New Findings Confirm Bardoxolone's Efficacy
PRAGUE—Therapy with bardoxolone, an oral antioxidant inflammation modulator, is associated with improved kidney function out to one year in patients with advanced chronic kidney disease (CKD) and type 2 diabetes, according to investigators.
David Warnock, MD, Professor of Medicine at the University of Alabama in Birmingham, reported the results of the phase 2b, double-blind, placebo-controlled Bardoxolone Methyl Treatment: Renal Function in CKD/Type 2 Diabetes (BEAM) trial at the 48th Congress of the European Renal Association-European Dialysis and Transplant Association.
Improvements in estimated glomerular filtration rate (eGFR) at 52 weeks in the BEAM trial were consistent with six-month data presented last year at the American Society of Nephrology annual meeting. The latest results, published today online by the New England Journal of Medicine (www.nejm.org), suggest that the drug may be useful for the treatment of CKD.
The trial randomly assigned 227 adults with type 2 diabetes and an eGFR of 20-45 mL/min/1.73 m2 equally to placebo or to one of three doses of bardoxolone: 25, 75, or 150 mg once daily. All patients also received standard of care, an ACE inhibitor or angiotensin-receptor blocker unless they could not tolerate them. The trial's primary endpoint was the change in eGFR from baseline with bardoxolone compared with placebo at 24 weeks. The change at 52 weeks was a secondary endpoint.
The treatment groups were well matched at baseline and had a mean age of 67 years, a mean eGFR of 32.4 mL/min/1.73 m2, diabetes duration of approximately 18 years, and a body mass index of about 35.0 kg/m2. Blood glucose levels and blood pressure were generally well controlled.
Superior eGFR at 52 weeks
Patients' eGFR increased within one month of starting the drug, peaked at 12 weeks, and was relatively stable through 52 weeks, Dr. Warnock reported. At 24 weeks, all doses of bardoxolone were associated with a statistically significant increase in eGFR compared with placebo. The 75 mg dose produced significantly greater improvement in eGFR compared with the 25 mg dose, but there was no significant difference between the groups on 75 or 150 mg of bardoxolone.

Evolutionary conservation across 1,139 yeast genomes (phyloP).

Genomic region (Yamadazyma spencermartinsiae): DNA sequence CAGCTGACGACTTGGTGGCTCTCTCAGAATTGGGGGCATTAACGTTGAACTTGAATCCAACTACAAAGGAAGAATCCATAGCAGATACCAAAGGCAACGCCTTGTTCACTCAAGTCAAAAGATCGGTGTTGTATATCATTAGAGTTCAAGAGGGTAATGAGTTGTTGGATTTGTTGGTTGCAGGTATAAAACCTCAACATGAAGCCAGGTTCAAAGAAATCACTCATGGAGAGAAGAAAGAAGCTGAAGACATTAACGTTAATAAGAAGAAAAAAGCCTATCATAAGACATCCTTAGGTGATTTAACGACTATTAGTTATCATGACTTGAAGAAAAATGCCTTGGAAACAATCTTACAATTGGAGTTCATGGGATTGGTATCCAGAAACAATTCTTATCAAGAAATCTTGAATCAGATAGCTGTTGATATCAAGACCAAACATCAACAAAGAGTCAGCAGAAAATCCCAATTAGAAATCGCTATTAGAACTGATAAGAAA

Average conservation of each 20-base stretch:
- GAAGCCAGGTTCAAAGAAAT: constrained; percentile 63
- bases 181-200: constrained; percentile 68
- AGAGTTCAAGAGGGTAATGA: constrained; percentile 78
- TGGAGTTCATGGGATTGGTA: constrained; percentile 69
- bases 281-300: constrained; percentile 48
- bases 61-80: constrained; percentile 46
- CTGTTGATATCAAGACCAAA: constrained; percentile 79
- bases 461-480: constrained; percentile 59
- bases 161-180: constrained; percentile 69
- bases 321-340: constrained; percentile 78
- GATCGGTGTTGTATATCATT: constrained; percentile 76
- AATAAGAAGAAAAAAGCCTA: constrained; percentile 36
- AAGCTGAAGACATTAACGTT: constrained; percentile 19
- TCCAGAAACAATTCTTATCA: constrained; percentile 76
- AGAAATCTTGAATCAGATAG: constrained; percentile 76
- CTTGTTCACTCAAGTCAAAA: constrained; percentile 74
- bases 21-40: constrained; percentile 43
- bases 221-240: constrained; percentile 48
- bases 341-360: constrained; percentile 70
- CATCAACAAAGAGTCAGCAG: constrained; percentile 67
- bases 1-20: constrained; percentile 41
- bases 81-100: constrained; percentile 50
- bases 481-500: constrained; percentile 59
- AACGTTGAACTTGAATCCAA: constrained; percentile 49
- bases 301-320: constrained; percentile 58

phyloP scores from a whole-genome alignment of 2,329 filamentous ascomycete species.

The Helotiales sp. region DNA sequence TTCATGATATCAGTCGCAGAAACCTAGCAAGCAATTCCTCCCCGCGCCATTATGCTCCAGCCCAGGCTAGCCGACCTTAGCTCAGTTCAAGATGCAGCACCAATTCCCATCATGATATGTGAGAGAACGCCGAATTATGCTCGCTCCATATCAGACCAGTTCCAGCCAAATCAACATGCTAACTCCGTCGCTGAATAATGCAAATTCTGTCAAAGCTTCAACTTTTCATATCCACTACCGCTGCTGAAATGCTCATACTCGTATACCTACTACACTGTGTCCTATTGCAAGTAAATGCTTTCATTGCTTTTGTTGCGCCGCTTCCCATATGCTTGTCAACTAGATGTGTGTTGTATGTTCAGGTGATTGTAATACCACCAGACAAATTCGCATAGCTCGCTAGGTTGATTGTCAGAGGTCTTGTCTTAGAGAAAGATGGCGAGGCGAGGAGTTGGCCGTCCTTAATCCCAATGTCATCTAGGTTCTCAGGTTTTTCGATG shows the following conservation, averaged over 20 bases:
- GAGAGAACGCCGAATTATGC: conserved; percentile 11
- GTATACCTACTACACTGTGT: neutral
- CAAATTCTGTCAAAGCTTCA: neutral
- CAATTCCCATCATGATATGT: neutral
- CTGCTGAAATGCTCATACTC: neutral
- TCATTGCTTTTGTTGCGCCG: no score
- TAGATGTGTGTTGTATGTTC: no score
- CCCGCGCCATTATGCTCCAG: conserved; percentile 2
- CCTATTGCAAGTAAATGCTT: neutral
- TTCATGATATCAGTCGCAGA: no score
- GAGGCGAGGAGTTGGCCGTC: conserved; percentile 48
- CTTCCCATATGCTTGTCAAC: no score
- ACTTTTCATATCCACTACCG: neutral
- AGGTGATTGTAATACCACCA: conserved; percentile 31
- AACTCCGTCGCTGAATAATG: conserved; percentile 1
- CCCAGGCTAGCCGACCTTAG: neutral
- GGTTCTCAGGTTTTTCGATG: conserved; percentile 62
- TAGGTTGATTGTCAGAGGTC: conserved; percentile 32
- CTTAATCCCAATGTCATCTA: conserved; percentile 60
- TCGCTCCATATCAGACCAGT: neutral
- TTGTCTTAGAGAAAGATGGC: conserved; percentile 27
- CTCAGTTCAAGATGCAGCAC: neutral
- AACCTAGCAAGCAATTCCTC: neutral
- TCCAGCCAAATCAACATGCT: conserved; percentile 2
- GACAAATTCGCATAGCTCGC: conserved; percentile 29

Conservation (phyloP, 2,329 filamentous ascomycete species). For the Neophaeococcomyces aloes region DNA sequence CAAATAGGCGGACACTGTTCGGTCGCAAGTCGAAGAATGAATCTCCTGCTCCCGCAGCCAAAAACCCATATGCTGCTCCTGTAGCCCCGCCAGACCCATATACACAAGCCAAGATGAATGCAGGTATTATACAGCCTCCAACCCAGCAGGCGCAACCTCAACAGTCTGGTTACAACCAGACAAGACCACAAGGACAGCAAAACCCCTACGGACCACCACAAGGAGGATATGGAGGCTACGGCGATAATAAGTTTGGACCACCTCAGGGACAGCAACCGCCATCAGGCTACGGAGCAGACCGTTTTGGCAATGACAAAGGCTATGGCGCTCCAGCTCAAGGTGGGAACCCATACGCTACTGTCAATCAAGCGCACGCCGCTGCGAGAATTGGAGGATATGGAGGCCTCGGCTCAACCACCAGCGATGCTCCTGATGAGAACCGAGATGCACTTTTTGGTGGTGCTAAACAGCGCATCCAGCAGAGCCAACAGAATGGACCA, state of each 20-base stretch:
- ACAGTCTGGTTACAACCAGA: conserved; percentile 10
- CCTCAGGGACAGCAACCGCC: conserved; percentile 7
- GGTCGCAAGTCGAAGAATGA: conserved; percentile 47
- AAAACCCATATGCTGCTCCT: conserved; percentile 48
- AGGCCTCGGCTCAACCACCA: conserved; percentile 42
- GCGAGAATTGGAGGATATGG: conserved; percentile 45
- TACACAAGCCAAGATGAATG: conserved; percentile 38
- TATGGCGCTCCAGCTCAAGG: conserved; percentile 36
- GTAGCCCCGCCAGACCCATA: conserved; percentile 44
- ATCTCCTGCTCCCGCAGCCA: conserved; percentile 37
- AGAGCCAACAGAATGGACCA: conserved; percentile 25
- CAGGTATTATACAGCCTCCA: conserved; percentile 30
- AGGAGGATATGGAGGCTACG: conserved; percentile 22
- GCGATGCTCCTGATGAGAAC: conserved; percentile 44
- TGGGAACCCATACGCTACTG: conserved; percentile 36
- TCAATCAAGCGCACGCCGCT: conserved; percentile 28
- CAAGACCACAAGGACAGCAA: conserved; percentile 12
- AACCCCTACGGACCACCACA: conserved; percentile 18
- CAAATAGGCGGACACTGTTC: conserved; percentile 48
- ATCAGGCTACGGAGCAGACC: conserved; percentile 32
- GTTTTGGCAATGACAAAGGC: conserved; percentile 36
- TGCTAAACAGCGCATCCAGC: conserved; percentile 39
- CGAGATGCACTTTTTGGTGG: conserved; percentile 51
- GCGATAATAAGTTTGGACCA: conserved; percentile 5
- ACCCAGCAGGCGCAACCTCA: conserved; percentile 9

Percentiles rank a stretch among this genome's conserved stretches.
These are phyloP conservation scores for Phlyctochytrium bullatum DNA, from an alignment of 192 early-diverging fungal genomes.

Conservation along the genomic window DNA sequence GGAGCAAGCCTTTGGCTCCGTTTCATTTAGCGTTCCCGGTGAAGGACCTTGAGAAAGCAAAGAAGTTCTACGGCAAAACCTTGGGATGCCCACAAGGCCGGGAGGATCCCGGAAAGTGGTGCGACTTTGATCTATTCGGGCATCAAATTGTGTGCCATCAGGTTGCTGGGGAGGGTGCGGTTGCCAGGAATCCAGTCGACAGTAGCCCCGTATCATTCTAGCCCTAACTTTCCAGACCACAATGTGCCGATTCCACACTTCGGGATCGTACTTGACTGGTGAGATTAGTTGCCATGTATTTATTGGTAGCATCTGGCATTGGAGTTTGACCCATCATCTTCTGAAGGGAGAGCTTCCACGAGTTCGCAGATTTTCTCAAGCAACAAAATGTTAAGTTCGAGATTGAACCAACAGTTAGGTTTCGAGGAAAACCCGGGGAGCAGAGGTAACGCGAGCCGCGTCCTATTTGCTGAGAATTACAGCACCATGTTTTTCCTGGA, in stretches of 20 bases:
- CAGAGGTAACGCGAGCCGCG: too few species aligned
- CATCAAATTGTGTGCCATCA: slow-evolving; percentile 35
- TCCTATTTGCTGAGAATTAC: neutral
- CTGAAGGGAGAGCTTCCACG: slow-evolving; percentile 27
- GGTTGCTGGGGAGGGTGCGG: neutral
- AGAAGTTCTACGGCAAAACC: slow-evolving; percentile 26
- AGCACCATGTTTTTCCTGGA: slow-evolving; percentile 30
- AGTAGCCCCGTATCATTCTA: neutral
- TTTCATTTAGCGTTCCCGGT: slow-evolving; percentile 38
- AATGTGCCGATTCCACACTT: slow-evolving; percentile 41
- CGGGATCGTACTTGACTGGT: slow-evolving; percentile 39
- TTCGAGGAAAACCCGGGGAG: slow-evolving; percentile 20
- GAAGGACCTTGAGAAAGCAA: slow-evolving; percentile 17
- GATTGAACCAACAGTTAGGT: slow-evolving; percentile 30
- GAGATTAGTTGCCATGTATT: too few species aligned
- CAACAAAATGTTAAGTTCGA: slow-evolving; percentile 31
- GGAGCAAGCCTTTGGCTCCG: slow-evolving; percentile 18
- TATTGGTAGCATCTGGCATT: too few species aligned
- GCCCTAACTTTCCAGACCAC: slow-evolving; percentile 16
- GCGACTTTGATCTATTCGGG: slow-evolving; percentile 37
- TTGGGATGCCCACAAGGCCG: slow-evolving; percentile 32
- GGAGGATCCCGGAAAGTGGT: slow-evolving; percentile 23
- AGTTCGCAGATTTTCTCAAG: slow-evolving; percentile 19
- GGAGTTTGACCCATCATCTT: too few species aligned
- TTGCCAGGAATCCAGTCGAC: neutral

At 52 weeks, every dose of bardoxolone was associated with more improvement in eGFR compared with placebo, which produced no significant improvements at 24 or 52 weeks compared with baseline. At 52 weeks, the 25, 75, and 150 mg doses were associated with increases in eGFR of 5.8, 10.5, and 9.3 mL/min/1.73 m2, respectively. Earlier in the study, at 24 weeks, fewer patients (2%) in the combined bardoxolone groups showed a significant eGFR reduction of 25% or more compared with the placebo group (13%).
Four weeks after the last administration of the drug (56 weeks), eGFR improvements persisted in the bardoxolone groups although at a lower level than during active treatment. Dr. Warnock pointed out that “the greater the beneficial effect on therapy, the greater the persisting effect four weeks after the drug was withdrawn.” He said this finding of a persistent effect, especially in patients with the greatest increases in eGFR, suggests that the drug probably did not just cause hyperfiltration and did not appear to cause any kidney injury. Measurements of markers of inflammation were not available at the time of the presentation. Laboratory parameters of blood urea nitrogen, serum phosphorus, uric acid, and magnesium, however, all decreased in the bardoxolone groups compared with placebo at both 24 and 52 weeks, and their levels inversely correlated with the increase in eGFR.
The most common adverse effect for the bardoxolone-treated patients was muscle spasms, which were generally mild and dose related. Hypomagnesemia, mild increases in aminotransferase levels, and gastrointestinal effects also were observed.
Reata Pharmaceuticals, the developer of bardoxolone, along with its partner, Abbott, today announced the start of a multinational pivotal phase 3 trial of bardoxolone with an aim of recruiting 1,600 patients. It will use a 20 mg reformulated version of the drug. The trial is expected to take two years to complete.